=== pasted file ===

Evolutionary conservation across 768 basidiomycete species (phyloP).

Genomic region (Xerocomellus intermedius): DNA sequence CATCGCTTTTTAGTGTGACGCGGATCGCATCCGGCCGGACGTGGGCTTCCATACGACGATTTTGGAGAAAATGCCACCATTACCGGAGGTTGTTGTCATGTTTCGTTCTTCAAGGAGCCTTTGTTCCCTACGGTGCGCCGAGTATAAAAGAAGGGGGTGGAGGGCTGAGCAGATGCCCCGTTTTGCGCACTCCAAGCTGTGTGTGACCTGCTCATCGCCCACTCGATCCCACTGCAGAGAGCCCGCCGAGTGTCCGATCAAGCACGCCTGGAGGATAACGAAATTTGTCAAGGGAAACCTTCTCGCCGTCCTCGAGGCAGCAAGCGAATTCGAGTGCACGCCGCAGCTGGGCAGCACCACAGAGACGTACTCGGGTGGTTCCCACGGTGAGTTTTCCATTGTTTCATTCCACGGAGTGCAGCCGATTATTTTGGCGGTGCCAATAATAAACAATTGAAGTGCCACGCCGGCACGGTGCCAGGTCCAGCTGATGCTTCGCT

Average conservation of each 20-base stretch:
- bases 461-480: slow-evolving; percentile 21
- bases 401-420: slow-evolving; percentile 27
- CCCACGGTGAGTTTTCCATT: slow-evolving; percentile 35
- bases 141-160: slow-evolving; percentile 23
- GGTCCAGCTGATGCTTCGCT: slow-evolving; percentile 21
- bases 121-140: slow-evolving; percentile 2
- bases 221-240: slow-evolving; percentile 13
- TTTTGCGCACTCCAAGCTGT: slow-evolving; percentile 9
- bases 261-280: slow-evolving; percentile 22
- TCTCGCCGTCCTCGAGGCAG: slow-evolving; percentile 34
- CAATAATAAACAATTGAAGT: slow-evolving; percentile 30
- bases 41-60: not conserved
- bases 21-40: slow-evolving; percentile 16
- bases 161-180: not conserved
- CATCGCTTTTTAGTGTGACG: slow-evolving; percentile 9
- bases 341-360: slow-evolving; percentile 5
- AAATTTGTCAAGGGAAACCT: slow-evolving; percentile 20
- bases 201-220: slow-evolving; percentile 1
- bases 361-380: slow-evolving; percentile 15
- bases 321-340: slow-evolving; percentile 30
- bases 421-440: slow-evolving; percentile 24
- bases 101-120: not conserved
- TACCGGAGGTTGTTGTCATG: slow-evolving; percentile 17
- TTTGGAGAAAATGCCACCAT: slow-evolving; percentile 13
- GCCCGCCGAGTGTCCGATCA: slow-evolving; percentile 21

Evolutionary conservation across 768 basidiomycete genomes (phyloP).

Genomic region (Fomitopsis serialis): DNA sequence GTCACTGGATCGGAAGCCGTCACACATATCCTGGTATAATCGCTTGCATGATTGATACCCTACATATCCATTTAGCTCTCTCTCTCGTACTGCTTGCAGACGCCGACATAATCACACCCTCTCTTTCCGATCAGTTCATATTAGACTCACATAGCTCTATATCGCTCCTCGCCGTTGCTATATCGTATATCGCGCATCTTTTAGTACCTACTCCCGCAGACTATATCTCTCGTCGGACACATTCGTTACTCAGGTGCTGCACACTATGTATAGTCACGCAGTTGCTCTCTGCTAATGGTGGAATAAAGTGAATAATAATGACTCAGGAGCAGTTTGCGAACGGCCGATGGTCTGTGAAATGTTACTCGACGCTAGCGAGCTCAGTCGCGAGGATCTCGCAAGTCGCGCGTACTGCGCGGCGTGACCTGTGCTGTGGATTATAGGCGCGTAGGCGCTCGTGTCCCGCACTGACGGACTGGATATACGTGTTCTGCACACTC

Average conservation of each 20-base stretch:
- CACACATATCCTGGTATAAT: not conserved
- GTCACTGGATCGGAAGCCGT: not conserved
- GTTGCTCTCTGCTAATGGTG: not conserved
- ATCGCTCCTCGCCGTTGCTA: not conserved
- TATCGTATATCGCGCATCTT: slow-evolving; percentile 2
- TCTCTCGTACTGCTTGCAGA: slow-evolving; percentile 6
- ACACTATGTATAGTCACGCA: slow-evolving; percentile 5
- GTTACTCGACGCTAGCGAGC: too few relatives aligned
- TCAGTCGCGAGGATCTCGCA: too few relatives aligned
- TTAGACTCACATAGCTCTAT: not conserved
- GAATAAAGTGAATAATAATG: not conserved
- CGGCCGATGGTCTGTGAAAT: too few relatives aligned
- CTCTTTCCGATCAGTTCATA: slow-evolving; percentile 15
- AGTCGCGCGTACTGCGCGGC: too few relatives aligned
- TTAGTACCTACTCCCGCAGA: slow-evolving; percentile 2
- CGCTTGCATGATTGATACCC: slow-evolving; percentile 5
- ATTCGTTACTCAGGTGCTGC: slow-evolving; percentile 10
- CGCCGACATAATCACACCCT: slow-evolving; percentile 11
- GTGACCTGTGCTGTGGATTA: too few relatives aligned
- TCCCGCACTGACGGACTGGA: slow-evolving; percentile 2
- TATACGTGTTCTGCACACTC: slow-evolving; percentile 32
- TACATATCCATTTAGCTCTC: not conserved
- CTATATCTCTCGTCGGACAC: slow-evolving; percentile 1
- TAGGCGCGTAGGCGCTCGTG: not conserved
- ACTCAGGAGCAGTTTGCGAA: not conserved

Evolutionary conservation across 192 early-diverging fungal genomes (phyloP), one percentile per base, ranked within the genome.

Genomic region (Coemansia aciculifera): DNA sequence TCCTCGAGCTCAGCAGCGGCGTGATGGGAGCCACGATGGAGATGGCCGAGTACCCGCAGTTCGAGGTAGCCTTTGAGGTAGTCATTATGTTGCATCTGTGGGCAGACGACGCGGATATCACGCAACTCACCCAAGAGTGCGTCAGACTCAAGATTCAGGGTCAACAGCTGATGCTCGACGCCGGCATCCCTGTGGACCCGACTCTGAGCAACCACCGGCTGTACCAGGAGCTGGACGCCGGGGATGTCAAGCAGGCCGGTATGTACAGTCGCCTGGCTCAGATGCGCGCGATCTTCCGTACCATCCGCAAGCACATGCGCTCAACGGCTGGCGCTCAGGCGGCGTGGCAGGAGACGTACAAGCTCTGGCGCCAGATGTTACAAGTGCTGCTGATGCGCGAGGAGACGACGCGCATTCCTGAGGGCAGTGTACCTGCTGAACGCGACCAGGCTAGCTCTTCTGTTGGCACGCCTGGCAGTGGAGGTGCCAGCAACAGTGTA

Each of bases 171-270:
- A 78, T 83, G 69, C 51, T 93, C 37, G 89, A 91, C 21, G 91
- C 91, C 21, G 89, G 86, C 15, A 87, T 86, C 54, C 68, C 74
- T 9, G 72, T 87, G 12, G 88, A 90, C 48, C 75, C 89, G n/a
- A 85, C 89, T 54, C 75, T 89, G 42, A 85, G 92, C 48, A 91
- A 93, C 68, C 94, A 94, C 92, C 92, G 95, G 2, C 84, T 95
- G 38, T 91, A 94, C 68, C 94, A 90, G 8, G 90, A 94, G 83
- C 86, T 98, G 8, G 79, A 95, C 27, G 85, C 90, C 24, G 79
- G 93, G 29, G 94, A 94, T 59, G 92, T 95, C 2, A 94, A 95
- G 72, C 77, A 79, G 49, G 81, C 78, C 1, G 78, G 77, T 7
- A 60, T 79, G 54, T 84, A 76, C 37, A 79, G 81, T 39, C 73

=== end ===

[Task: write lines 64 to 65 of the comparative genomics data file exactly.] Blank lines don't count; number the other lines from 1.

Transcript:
- A 93, C 68, C 94, A 94, C 92, C 92, G 95, G 2, C 84, T 95
- G 38, T 91, A 94, C 68, C 94, A 90, G 8, G 90, A 94, G 83